And this is how the drawers look when the 7 year old is done with her workboxes for the day (Note; this is a small part of their school as I'll be doing at least three other group things with them separately from this.)

Half of our dinning room now looks like this.  School and projects are totally taking over.

When I started this blog post they were all playing play dough.  As I'm finishing the blog post they are watching a "Wild Krats" show about kangaroos.  While ideally I'd rather send them outside to play in the dirt or something I've got to work with what I have and they can't play much outside without me and I need a break on occasion, and so I'm going to go with shows like this that teach them something in a great right-brain dominant way. 
 Confession-  first day we tried this system as a test day was REALLY stressful for me!  The book makes it sound pretty easy and quick to set up, but it took several late nights to get all the parts put together, the numbers here, the velcro there, the plan of what to put in them and so on..... it just took some time and I was really really tired from doing it.  It wasn't "hard" necessarily and would probably be much easier for someone who is already doing a basic school schedule each day, but as we weren't doing a schedule at all it was forcing me to really look at what I wanted to do and how to do it.  Which was good, but that first day felt a little like trial by fire for me.  The girls didn't notice how tired I was, but my husband did when he got home.  By the time he came home though I'd pulled out practically all of our school stuff and had it spread out all over our house as I worked on figuring out where in the world to put it all to make this system work better.

As we do more school I might find that I want to add more work into their drawers or even do more drawers a week, but right now I wanted to make sure that I didn't get bogged down with this bit of it (which for us is more "extra" than the main part of school.)  My husband is excited about this as well since it adds a bit more structure to our extra stuff (so we don't forget to use them.)  He likes to come home and ask "what did you do in school today?" which always frustrated the kids and me because our "school" is going on all the time and often they couldn't distinguish  their living and learning.   Sure, I could tell him what they learned and what we did, but a better question is "what did you do today" and then they'd talk all about going to the zoo and seeing the elephants who like apples as a special treat or building a 750 piece puzzle or whatever.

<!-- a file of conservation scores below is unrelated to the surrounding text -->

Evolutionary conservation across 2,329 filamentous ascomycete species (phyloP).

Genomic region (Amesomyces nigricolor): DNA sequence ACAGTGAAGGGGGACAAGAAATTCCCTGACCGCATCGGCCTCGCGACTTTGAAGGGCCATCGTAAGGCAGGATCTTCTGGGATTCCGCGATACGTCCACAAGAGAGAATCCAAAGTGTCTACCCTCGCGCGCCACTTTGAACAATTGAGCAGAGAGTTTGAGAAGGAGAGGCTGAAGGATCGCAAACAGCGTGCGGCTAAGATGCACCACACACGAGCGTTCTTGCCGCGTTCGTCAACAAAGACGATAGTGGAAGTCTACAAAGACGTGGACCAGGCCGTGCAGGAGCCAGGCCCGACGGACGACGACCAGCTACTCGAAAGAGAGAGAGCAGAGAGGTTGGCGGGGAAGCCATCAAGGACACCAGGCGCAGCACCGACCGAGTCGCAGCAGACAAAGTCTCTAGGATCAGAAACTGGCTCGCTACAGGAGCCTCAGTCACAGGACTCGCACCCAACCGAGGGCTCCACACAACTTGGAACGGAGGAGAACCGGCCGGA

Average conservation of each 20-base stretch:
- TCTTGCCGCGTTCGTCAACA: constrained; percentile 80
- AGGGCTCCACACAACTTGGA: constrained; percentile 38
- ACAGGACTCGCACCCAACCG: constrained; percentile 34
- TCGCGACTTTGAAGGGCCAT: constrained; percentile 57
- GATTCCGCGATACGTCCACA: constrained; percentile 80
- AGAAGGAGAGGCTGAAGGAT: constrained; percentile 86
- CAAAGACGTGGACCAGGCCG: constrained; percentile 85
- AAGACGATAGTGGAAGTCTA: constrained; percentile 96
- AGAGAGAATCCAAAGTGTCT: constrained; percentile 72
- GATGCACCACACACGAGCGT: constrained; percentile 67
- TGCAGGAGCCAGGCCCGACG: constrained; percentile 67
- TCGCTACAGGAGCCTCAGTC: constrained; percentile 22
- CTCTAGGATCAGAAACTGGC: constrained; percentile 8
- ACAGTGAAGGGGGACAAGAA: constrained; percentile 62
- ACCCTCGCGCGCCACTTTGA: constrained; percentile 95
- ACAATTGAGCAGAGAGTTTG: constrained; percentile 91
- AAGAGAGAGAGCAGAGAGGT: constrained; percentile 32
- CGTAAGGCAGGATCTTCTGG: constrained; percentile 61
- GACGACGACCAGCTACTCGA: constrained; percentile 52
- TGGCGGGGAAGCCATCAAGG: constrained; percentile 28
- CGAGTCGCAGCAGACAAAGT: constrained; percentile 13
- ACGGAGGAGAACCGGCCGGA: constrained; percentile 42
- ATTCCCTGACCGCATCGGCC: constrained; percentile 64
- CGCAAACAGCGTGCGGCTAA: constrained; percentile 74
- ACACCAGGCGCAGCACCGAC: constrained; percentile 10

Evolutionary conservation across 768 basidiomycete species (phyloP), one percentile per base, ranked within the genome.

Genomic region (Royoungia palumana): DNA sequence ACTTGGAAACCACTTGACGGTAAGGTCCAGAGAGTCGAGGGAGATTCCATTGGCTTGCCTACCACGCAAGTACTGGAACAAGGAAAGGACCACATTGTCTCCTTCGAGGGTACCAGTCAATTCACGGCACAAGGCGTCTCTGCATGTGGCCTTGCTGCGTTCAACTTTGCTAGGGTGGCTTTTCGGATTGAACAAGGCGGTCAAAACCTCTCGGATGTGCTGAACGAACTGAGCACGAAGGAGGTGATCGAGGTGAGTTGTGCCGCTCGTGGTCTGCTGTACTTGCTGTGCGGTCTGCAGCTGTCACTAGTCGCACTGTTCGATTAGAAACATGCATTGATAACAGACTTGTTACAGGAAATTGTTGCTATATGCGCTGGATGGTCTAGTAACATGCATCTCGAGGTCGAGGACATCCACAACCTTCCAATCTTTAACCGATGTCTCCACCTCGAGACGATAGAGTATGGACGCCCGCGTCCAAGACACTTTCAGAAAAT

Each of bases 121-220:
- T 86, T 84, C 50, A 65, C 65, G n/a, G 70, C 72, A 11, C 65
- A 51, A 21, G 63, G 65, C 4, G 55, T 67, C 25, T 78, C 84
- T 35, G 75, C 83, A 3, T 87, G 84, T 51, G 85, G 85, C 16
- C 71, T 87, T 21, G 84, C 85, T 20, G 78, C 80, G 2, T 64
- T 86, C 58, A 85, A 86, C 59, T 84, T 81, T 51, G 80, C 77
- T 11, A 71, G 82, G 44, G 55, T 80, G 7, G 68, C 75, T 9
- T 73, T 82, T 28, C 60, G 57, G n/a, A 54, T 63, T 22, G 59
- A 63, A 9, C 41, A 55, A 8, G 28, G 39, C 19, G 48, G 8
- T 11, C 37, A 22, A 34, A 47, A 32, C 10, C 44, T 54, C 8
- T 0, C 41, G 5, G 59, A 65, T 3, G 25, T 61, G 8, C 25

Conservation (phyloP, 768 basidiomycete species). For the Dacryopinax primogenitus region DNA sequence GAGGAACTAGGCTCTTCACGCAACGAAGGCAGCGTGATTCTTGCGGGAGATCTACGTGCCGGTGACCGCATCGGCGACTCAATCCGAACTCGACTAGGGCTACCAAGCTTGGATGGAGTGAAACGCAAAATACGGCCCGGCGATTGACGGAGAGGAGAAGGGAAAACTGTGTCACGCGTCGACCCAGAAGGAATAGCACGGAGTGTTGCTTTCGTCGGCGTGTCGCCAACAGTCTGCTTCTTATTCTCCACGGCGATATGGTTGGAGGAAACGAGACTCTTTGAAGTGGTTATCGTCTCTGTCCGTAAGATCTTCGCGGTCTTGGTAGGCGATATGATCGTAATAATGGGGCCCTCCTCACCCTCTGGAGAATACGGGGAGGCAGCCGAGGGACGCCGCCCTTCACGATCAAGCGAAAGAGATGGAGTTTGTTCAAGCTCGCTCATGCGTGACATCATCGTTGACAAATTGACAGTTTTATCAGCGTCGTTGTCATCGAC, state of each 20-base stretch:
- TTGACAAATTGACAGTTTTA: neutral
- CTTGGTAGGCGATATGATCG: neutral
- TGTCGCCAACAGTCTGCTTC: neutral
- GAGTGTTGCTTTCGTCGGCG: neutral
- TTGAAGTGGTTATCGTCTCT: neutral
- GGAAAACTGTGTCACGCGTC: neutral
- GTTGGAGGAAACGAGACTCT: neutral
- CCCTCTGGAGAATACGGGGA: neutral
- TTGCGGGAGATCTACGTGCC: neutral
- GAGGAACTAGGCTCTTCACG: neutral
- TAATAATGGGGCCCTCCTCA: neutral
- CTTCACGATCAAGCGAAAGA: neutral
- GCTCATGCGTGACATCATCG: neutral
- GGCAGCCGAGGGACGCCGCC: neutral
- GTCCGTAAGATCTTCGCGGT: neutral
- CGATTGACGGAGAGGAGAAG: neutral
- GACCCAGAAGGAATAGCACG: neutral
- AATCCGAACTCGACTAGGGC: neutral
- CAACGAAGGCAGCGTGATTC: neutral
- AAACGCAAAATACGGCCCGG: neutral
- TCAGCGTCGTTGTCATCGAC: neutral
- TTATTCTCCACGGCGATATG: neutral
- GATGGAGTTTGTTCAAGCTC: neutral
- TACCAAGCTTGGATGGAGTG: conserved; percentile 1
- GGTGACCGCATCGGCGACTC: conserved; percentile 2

I feel a little silly to be the one that needs this organizing system more than the kids.  I'm a right-brain-dominant visual person that is scared of lists and schedules.  I was so stressed out as I was trying to set all this up and it didn't quite make sense about why I was so stressed about it, but I just have issues with pinning things down.  I like to be spontaneous when we learn because when the girls actually ask about something it means they are ready to learn about it.  They are listening and it's an opportunity that can be missed if I'm too caught up in teaching something else when they aren't ready to learn it.  But on the other hand it's stressful to have three kids all wanting to learn all at the same time.  I'm pulled in too many directions to keep my sanity at times.

In conclusion:  My thoughts on the workbox system are favorable.  For us (with some tweaking) they are a great place to start adding more organization.  It's forcing me to plan out some of their school each week and keeping up with some basic review of skills.  While I don't want to do textbooks and tons of book work with them I do see the value in a few pages of penmenship practice and so on each week along with our read alouds and games and so on.  I can't seem to organize by writing out what we should do and then doing it, but I can come at it from the other way of planning all the physical stuff (in this great way by putting it into their workboxes) and then writing down what is there.  It's nice to have it planned out farther than in just the moment of doing school (which is what I'd been doing) because now I can make it more balanced by just opening each drawer and looking at what they have next up.  Is there a good balance going on?  Is there something else they might want to learn about that I can print out and have for next time?

It's helping with all of that and that's great!  I'm official an "eclectic homeschooler" by now for sure. 

No comments: